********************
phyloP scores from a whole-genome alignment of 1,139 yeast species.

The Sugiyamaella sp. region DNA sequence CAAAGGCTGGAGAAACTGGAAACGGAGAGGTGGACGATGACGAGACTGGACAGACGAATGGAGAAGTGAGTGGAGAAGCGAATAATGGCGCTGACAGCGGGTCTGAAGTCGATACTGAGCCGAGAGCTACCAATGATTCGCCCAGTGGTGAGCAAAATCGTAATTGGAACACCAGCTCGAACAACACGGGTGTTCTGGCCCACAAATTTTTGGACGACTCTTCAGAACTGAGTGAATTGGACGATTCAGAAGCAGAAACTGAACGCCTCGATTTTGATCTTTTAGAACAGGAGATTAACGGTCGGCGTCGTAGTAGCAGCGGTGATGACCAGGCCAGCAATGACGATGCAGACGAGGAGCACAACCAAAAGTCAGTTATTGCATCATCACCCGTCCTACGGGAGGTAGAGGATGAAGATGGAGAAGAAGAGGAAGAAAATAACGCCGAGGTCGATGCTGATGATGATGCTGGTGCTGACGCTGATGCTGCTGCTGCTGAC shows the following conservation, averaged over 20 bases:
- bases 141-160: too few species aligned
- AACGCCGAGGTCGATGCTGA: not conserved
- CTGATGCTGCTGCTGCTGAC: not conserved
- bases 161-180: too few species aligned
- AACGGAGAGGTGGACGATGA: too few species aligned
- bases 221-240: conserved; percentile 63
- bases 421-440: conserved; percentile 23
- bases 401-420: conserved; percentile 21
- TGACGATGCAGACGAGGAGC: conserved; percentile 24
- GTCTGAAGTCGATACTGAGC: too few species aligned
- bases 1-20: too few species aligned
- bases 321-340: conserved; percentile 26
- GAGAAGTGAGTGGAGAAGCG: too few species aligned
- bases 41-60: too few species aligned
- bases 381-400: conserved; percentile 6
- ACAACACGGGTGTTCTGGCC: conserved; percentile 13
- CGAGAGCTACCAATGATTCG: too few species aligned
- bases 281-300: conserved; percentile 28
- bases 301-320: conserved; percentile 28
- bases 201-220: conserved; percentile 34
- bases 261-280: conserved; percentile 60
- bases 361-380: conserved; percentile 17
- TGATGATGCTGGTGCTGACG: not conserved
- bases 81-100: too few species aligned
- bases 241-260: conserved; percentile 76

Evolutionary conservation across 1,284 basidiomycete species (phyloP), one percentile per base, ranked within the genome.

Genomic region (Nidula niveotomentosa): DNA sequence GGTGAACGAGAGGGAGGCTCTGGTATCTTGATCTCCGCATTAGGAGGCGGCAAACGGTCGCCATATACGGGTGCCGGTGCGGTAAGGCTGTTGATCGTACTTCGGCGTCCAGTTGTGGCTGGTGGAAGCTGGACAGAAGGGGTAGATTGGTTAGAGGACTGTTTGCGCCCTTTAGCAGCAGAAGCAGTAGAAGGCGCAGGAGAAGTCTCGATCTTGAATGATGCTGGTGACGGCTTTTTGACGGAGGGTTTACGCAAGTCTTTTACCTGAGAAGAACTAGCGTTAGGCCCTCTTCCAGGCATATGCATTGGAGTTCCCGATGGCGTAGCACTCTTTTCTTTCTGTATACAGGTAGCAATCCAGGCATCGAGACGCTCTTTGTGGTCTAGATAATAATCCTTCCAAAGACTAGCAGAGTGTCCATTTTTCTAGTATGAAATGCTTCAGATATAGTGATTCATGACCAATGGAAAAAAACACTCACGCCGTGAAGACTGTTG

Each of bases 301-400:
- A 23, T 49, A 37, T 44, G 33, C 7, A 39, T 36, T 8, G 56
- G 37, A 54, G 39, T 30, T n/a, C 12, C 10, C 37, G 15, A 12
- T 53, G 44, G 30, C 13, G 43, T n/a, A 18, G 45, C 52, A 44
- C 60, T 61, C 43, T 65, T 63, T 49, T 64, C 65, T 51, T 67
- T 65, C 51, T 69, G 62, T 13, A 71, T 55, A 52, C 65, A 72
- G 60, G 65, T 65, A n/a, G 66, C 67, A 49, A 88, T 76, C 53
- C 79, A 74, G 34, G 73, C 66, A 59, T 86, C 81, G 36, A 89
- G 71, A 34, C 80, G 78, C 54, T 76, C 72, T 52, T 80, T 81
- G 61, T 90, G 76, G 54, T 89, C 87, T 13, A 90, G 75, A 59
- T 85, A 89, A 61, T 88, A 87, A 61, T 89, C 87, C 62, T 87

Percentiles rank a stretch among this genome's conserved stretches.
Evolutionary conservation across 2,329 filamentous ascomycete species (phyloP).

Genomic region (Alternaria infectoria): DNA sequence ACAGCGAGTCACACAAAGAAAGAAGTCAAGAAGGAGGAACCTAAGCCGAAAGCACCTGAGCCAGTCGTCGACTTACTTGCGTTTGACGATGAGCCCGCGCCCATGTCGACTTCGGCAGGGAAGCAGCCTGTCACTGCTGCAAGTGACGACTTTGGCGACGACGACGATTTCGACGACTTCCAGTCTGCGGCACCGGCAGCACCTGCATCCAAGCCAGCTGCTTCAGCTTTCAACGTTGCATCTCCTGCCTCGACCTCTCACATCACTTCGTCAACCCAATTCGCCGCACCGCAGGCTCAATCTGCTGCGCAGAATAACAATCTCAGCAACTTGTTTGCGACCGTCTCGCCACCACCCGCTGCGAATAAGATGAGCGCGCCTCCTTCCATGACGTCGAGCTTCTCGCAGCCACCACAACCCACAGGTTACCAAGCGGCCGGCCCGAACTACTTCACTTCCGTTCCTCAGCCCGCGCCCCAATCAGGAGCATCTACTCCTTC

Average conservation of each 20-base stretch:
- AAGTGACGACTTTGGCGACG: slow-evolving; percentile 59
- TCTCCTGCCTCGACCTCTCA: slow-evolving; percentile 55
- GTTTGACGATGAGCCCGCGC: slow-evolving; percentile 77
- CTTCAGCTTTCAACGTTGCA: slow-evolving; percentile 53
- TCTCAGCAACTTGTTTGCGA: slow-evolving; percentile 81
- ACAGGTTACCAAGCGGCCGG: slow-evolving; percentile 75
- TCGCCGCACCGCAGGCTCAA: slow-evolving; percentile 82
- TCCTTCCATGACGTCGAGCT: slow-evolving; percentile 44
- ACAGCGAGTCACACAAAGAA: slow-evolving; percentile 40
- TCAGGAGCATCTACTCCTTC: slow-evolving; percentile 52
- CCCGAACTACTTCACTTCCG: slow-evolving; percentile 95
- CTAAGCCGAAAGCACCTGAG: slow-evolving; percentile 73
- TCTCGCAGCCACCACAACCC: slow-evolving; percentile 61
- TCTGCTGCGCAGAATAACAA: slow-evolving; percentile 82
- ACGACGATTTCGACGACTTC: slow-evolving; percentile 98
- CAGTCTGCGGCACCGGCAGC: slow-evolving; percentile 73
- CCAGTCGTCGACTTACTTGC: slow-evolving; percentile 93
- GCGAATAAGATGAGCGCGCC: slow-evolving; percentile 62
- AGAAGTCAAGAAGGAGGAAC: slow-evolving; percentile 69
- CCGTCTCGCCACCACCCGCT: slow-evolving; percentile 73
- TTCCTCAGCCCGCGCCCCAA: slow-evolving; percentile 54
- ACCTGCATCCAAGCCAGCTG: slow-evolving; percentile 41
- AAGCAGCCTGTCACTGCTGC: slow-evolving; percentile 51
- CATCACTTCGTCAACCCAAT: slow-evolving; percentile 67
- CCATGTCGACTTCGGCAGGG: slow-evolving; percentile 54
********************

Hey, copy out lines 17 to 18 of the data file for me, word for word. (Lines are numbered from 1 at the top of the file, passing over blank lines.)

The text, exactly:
- bases 381-400: conserved; percentile 6
- ACAACACGGGTGTTCTGGCC: conserved; percentile 13